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A number of potential issues could be causing this folder disappearing act between Exchange Server 2013 and the Outlook Web App.
When troubleshooting a problem with Microsoft Exchange, start with the potential causes that you can eliminate. Since the connection in this scenario with an Outlook folder missing is to the Outlook Web App (OWA) virtual directory and not an Outlook connection, you can eliminate any potential Outlook client profile issues. While it's unlikely causing this problem, Microsoft eliminated Outbox as a folder in OWA in Exchange Server 2010 and higher. Exchange administrators ask about this on a regular basis. If Outbox is the missing Outlook folder, this is not a problem, it's by design.
If the folders that went missing were created by the mailbox user, the following steps might detect and repair the issue.
Verify the user is on a compatible Web browser. Compatibility with OWA in Exchange Server 2013 is a combination of OS and Web browser. Windows 7 and higher combined with Internet Explorer 10 and higher will provide the best experience with excellent compatibility. However, Firefox, Safari and Chrome are also compatible with OWA. Even with a compatible browser, security settings and Web caching settings can mess with the user's ability to successfully view content in OWA. Clear the cache on the browser, and verify that the URLs to the OWA virtual directory are not being blocked.
In any troubleshooting process, you must identify the scope of the issue. It sounds like the issue is limited to just one mailbox, but it's a good idea to see if other users on the same mailbox database, Exchange server or network segment also have an Outlook folder missing, or similar issue. If you have a high availability architecture that incorporates multiple Mailbox and or Client Access servers and load balancing, try to narrow down which servers this user's mailbox communicates with. If it is not localized to the user's local computer then it is more likely others would be affected.
If the issue was related to a problem with the OWA virtual directory, the scope of affected users would be significant. If the issue was related to the Mailbox database, it is possible the scope could be as small as a single mailbox. If other users with mailboxes on the same database are not experiencing any issues, try the following commands to troubleshoot the folder issue.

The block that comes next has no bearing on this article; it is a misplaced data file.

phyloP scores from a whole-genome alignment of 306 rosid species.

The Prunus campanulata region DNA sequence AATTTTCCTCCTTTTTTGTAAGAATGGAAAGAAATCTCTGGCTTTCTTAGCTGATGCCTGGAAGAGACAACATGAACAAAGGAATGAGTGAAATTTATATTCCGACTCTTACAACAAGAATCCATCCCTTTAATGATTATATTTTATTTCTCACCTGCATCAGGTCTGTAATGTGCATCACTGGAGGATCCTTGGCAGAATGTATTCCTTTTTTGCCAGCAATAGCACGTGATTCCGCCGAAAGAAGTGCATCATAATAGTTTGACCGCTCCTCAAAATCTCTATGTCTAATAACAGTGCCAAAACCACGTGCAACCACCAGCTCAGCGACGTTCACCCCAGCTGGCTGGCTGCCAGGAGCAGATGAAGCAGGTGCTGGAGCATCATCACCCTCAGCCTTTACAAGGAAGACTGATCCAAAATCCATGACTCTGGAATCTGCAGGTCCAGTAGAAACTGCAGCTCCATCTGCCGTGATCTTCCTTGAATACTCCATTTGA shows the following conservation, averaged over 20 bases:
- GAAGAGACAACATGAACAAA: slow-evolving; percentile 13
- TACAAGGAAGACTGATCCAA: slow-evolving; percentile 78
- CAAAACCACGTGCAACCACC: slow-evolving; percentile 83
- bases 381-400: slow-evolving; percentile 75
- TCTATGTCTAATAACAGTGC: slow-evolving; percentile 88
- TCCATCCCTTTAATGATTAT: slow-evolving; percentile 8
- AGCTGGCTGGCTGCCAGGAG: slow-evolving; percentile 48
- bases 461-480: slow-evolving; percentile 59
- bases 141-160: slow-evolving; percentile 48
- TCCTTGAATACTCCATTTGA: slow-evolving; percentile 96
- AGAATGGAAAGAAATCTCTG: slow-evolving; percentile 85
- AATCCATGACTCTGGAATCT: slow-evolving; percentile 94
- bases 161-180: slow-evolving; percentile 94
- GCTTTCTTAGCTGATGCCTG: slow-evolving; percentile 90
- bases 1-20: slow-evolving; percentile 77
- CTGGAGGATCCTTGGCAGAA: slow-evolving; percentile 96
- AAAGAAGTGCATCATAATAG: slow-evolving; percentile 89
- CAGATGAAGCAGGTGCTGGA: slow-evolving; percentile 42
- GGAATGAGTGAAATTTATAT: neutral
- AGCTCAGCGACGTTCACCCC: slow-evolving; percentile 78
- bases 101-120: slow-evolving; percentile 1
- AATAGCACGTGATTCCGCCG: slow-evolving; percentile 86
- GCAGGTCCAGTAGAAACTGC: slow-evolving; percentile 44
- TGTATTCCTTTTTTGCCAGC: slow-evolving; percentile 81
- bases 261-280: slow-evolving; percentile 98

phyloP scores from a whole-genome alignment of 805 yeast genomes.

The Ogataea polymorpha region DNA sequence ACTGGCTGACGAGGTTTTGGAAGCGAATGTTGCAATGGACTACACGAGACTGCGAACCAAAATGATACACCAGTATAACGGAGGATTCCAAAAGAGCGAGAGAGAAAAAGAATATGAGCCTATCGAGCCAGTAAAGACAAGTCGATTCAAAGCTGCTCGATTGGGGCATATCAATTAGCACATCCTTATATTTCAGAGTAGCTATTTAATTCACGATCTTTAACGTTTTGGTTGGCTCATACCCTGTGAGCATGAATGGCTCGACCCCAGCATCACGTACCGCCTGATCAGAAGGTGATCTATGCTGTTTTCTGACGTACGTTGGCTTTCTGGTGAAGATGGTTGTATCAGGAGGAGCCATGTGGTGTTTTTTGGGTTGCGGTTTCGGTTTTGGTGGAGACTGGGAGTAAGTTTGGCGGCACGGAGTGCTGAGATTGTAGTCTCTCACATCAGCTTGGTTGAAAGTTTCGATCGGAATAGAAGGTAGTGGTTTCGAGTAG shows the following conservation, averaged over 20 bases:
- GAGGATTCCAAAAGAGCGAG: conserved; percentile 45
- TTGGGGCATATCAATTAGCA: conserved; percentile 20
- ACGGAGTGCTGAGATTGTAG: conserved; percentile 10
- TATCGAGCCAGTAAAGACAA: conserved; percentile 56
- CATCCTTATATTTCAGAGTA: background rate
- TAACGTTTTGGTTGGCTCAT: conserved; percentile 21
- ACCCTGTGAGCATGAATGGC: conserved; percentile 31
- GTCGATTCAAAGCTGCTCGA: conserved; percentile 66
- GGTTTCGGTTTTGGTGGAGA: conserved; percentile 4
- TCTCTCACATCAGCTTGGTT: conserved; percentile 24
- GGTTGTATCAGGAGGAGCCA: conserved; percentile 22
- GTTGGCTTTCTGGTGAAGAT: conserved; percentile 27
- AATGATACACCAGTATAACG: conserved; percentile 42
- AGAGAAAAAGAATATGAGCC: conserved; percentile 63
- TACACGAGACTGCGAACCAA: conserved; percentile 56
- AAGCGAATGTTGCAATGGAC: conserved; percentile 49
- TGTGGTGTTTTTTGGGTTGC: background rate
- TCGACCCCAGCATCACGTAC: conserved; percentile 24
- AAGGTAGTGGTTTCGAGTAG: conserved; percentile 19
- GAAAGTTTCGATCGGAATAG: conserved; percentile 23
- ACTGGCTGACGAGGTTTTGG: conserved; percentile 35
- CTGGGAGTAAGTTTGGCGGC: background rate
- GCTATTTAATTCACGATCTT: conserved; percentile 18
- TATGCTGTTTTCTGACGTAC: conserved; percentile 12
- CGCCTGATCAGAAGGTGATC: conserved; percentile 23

1. Detect corruption with:
New-MailboxRepairRequest -Mailbox email@example.com -CorruptionType SearchFolder,AggregateCounts,ProvisionedFolder,FolderView –DetectOnly
The –DetectOnly parameter will allow you to identify corruption without making any changes to the mailbox in the database.
2. Fix corruption with:
New-MailboxRepairRequest -Mailbox firstname.lastname@example.org -CorruptionType FolderView
Based on the results received when you detected corruption, run the cmdlet again without the –DetectOnly parameter, which will help narrow down the repair to the type of corruption that was detected. In this scenario, based on the missing folder problem description, it is possible the FolderView is the corruption type that is occurring in Outlook.
If corruption has occurred and this troubleshooting path leads to resolution, don't stop before you get to the root of the corruption. Investigate your storage setup to confirm there are no underlying issues. Use the –Database parameter with the New-MailboxRepairRequest cmdlet to see if other mailboxes in the same database have any corruption that users did not report. If you do identify more widespread corruption, try to fix the underlying root cause rather than depending on this cmdlet as an ongoing fix.
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